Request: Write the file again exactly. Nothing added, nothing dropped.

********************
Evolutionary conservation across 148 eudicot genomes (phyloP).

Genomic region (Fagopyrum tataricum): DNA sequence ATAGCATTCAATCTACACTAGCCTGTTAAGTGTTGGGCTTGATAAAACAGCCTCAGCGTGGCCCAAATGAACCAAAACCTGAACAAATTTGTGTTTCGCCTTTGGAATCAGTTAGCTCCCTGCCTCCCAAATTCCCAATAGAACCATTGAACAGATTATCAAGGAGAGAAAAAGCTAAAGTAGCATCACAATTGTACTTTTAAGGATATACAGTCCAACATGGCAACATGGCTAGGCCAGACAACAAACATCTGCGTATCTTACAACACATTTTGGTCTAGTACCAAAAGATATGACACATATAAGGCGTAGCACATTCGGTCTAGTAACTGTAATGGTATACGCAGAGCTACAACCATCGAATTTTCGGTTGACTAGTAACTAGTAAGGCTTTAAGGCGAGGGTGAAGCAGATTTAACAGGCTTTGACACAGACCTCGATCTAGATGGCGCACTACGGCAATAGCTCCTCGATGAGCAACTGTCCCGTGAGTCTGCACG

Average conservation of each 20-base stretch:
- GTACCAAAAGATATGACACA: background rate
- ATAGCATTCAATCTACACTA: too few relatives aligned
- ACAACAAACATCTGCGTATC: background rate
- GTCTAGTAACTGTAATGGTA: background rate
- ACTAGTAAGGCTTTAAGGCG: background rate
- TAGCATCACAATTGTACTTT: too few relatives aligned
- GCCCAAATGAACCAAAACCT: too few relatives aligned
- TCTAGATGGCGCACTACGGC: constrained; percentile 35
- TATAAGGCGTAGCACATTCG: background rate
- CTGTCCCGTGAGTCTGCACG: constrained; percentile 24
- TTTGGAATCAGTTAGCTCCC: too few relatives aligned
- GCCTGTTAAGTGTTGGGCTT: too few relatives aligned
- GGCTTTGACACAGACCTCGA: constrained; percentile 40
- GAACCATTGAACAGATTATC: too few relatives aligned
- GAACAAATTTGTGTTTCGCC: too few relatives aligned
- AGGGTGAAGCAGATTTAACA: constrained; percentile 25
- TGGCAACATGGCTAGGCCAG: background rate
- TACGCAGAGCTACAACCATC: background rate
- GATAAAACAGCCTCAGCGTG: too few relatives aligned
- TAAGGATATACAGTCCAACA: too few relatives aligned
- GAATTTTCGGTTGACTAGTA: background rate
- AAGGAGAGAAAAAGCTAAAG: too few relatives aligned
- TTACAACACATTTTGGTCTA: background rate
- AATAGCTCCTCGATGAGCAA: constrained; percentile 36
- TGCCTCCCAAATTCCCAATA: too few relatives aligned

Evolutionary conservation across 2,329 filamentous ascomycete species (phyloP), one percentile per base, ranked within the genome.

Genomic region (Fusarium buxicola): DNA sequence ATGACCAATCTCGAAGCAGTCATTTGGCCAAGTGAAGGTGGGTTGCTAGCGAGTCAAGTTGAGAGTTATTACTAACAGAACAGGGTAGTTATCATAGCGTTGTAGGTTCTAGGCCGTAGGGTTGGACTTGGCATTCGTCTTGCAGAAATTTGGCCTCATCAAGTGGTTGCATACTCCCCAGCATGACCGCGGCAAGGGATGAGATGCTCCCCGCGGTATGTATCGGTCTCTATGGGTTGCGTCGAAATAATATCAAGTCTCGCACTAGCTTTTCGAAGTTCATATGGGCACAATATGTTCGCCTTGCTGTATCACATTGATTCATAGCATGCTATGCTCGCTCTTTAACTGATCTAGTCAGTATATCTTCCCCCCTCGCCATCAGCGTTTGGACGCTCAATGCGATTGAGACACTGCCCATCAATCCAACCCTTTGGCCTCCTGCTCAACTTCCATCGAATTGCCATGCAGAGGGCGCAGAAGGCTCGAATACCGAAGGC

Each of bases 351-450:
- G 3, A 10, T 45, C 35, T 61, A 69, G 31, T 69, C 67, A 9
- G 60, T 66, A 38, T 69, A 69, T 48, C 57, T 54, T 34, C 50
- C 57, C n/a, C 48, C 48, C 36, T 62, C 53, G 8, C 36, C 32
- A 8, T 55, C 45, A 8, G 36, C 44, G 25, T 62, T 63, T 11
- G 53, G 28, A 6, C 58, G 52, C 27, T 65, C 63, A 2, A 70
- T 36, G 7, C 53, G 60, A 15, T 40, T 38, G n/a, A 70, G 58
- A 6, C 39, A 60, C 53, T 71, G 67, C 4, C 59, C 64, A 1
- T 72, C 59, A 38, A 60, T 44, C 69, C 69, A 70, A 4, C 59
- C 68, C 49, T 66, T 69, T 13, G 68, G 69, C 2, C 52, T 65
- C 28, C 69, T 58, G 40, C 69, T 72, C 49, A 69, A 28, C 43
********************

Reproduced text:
Evolutionary conservation across 148 eudicot genomes (phyloP).

Genomic region (Fagopyrum tataricum): DNA sequence ATAGCATTCAATCTACACTAGCCTGTTAAGTGTTGGGCTTGATAAAACAGCCTCAGCGTGGCCCAAATGAACCAAAACCTGAACAAATTTGTGTTTCGCCTTTGGAATCAGTTAGCTCCCTGCCTCCCAAATTCCCAATAGAACCATTGAACAGATTATCAAGGAGAGAAAAAGCTAAAGTAGCATCACAATTGTACTTTTAAGGATATACAGTCCAACATGGCAACATGGCTAGGCCAGACAACAAACATCTGCGTATCTTACAACACATTTTGGTCTAGTACCAAAAGATATGACACATATAAGGCGTAGCACATTCGGTCTAGTAACTGTAATGGTATACGCAGAGCTACAACCATCGAATTTTCGGTTGACTAGTAACTAGTAAGGCTTTAAGGCGAGGGTGAAGCAGATTTAACAGGCTTTGACACAGACCTCGATCTAGATGGCGCACTACGGCAATAGCTCCTCGATGAGCAACTGTCCCGTGAGTCTGCACG

Average conservation of each 20-base stretch:
- GTACCAAAAGATATGACACA: background rate
- ATAGCATTCAATCTACACTA: too few relatives aligned
- ACAACAAACATCTGCGTATC: background rate
- GTCTAGTAACTGTAATGGTA: background rate
- ACTAGTAAGGCTTTAAGGCG: background rate
- TAGCATCACAATTGTACTTT: too few relatives aligned
- GCCCAAATGAACCAAAACCT: too few relatives aligned
- TCTAGATGGCGCACTACGGC: constrained; percentile 35
- TATAAGGCGTAGCACATTCG: background rate
- CTGTCCCGTGAGTCTGCACG: constrained; percentile 24
- TTTGGAATCAGTTAGCTCCC: too few relatives aligned
- GCCTGTTAAGTGTTGGGCTT: too few relatives aligned
- GGCTTTGACACAGACCTCGA: constrained; percentile 40
- GAACCATTGAACAGATTATC: too few relatives aligned
- GAACAAATTTGTGTTTCGCC: too few relatives aligned
- AGGGTGAAGCAGATTTAACA: constrained; percentile 25
- TGGCAACATGGCTAGGCCAG: background rate
- TACGCAGAGCTACAACCATC: background rate
- GATAAAACAGCCTCAGCGTG: too few relatives aligned
- TAAGGATATACAGTCCAACA: too few relatives aligned
- GAATTTTCGGTTGACTAGTA: background rate
- AAGGAGAGAAAAAGCTAAAG: too few relatives aligned
- TTACAACACATTTTGGTCTA: background rate
- AATAGCTCCTCGATGAGCAA: constrained; percentile 36
- TGCCTCCCAAATTCCCAATA: too few relatives aligned

Evolutionary conservation across 2,329 filamentous ascomycete species (phyloP), one percentile per base, ranked within the genome.

Genomic region (Fusarium buxicola): DNA sequence ATGACCAATCTCGAAGCAGTCATTTGGCCAAGTGAAGGTGGGTTGCTAGCGAGTCAAGTTGAGAGTTATTACTAACAGAACAGGGTAGTTATCATAGCGTTGTAGGTTCTAGGCCGTAGGGTTGGACTTGGCATTCGTCTTGCAGAAATTTGGCCTCATCAAGTGGTTGCATACTCCCCAGCATGACCGCGGCAAGGGATGAGATGCTCCCCGCGGTATGTATCGGTCTCTATGGGTTGCGTCGAAATAATATCAAGTCTCGCACTAGCTTTTCGAAGTTCATATGGGCACAATATGTTCGCCTTGCTGTATCACATTGATTCATAGCATGCTATGCTCGCTCTTTAACTGATCTAGTCAGTATATCTTCCCCCCTCGCCATCAGCGTTTGGACGCTCAATGCGATTGAGACACTGCCCATCAATCCAACCCTTTGGCCTCCTGCTCAACTTCCATCGAATTGCCATGCAGAGGGCGCAGAAGGCTCGAATACCGAAGGC

Each of bases 351-450:
- G 3, A 10, T 45, C 35, T 61, A 69, G 31, T 69, C 67, A 9
- G 60, T 66, A 38, T 69, A 69, T 48, C 57, T 54, T 34, C 50
- C 57, C n/a, C 48, C 48, C 36, T 62, C 53, G 8, C 36, C 32
- A 8, T 55, C 45, A 8, G 36, C 44, G 25, T 62, T 63, T 11
- G 53, G 28, A 6, C 58, G 52, C 27, T 65, C 63, A 2, A 70
- T 36, G 7, C 53, G 60, A 15, T 40, T 38, G n/a, A 70, G 58
- A 6, C 39, A 60, C 53, T 71, G 67, C 4, C 59, C 64, A 1
- T 72, C 59, A 38, A 60, T 44, C 69, C 69, A 70, A 4, C 59
- C 68, C 49, T 66, T 69, T 13, G 68, G 69, C 2, C 52, T 65
- C 28, C 69, T 58, G 40, C 69, T 72, C 49, A 69, A 28, C 43